Another way to allow students to have a stronger bond to their college or university is to provide them with a reflection of themselves. Institutions need to provide more than a couple of classes geared toward a small percentage of minority students. As a student you start to think your institution is satisfied with a watered-down version of who and what your student demographic is and that can be disappointing, to say the least. It is important for institutions to keep in mind that students of all ethnicities want to broaden their minds and their education. Colleges, although on a smaller scale, can have a larger influence than most would think, especially on students of color. Many students who attend community colleges get a miniscule selection of classes that feature different ethnicities and cultures. Classes should be designed to please everyone. Take the time to sit down with your students, survey your students, truly know your demographic, and use this to your benefit to create new programs and classes that filter in different ethnic and cultural backgrounds.  A student will be more interested in attending a college or university that is also interested in who their students are, where they come from, and what they believe in.

Building connections between a student and their education is one of the best ways to keep them engaged and even further their education level. Creating a surplus of classes, programs, and other services that support students of color will enhance an institution and strengthen the student and employee retention rates. Staff, faculty, and administration of color would also be more interested in working and investing their time into an institution that supports and recognizes various ethnicities and cultures. Always keep in mind that your institution is fueled by your students and their backgrounds, everyone deserves to be represented equally and rightfully so. If students are not able to have a proper reflection of who they are and where they come from then the institution is failing in keeping promises and claims of equity, diversity, and inclusion.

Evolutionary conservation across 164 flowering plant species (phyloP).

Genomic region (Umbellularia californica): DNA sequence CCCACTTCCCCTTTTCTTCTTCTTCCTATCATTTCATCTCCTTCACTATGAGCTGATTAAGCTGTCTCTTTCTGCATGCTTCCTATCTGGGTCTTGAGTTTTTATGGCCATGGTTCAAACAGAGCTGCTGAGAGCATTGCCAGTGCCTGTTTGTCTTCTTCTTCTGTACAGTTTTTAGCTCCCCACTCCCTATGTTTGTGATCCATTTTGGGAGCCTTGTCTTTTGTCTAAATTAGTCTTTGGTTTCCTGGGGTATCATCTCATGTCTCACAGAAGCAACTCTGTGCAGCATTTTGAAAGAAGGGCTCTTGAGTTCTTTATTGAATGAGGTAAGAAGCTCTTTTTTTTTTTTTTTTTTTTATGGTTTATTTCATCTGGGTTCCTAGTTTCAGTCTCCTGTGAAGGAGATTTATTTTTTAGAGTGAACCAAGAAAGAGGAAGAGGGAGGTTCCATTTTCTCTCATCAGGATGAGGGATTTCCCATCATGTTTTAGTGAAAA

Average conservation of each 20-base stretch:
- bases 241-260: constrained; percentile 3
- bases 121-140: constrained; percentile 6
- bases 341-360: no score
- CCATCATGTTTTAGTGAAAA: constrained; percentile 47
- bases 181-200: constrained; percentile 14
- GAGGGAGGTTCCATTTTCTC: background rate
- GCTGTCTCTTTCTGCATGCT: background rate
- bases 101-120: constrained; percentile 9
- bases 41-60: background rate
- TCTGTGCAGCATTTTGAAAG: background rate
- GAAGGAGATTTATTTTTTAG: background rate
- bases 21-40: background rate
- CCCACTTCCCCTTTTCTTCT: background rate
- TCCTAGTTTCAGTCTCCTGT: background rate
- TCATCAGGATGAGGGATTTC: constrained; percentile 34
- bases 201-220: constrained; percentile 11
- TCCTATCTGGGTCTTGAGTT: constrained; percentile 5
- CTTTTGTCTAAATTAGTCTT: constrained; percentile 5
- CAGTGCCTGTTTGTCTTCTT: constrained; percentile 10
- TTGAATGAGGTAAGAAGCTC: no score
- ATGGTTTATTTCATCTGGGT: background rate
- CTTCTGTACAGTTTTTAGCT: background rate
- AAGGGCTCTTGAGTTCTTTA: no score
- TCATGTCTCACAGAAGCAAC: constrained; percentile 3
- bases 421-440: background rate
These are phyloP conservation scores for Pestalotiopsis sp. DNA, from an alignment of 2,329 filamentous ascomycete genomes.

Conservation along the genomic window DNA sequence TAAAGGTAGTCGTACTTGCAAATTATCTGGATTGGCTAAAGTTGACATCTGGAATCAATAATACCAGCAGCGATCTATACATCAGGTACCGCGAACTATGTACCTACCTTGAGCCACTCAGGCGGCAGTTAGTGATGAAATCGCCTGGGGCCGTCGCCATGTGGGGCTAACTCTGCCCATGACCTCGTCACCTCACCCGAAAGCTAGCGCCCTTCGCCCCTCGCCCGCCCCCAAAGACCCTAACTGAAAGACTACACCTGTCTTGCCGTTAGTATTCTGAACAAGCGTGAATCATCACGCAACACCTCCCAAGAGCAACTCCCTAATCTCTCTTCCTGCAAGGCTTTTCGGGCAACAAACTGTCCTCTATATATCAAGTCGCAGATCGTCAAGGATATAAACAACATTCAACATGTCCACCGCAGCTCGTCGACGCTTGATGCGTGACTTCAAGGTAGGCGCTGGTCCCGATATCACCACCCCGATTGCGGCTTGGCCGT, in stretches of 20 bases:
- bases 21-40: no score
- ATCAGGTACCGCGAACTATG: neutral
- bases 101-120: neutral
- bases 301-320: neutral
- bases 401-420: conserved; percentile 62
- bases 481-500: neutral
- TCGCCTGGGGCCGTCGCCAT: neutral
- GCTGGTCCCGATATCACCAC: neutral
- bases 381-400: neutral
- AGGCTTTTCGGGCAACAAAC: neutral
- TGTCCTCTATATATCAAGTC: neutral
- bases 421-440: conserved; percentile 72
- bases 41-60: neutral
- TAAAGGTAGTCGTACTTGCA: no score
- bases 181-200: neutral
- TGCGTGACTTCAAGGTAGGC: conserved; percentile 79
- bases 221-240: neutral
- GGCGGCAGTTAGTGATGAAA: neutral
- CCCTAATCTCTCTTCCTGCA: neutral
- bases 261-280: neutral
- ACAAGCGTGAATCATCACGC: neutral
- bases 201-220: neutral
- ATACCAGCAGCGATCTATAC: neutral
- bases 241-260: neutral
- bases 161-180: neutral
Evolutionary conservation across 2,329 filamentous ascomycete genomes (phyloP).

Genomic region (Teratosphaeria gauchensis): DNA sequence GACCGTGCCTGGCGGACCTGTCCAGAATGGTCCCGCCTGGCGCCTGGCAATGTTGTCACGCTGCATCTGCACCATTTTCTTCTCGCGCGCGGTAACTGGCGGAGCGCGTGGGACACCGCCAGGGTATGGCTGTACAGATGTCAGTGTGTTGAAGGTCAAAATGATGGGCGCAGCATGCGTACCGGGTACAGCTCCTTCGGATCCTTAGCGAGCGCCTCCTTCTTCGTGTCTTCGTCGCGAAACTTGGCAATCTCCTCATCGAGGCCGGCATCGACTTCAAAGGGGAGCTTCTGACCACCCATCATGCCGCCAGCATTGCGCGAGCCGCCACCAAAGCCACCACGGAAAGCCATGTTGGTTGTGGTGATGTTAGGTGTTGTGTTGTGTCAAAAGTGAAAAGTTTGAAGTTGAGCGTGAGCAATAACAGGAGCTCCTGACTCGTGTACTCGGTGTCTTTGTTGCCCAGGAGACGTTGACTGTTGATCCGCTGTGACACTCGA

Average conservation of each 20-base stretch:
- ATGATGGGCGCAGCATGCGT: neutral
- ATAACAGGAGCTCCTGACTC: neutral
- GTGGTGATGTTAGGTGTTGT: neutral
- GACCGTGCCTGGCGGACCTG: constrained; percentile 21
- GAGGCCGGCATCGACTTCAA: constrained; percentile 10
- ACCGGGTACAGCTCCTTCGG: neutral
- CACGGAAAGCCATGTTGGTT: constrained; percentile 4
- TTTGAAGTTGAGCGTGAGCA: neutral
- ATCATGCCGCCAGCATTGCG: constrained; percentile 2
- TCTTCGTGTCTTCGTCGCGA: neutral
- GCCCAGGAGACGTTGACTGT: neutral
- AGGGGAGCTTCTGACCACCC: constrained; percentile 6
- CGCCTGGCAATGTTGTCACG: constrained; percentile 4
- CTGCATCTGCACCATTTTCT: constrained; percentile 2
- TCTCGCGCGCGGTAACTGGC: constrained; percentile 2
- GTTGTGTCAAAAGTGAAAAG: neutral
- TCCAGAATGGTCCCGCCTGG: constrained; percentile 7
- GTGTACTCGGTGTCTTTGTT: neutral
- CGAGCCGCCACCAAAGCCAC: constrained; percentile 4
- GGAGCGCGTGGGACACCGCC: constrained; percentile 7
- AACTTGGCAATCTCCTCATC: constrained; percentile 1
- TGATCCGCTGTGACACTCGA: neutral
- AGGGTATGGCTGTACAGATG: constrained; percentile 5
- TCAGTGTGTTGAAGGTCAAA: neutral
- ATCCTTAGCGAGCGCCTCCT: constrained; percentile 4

So, you may be wondering, how can I continue to build connections between students and their education and help to change a civic culture? Use technology. Technology has revolutionized the way we function in this world. Universities can utilize technology to uplift students of color, celebrate their differences, and provide them a platform to authentically voice their opinions both inside and outside of the classroom. Students, faculty, and administrators should combine technology with civic engagement mechanisms to help dismantle systemic barriers.

Additionally, universities should use social media platforms, websites, conference calls, and more to change the problems of our society. Technology not only fosters intercultural communication, but it can help to build equitable systems that will embrace the voices of all students.

Tackling these racial issues will require direct engagement and empathy from leaders of different institutions and stakeholders across the country who are passionate about unifying all people. Thus, administrators and faculty at the University need to do the following: practice shared governance and incorporate student voices in critical decision-making processes; listen to the lived experiences of people of color and implement the demands of students; restructure the curriculum to reflect different demographics, educate students on their history, and increase educator diversity; and last, utilize technology to advance civic empowerment. These changes will make a university a student’s home away from home. It is time to rebuild the lens through which we view the world. It is time to build a new home for students to be resilient and feel comfortable voicing their opinions. It is time for our voices to be heard, not deterred.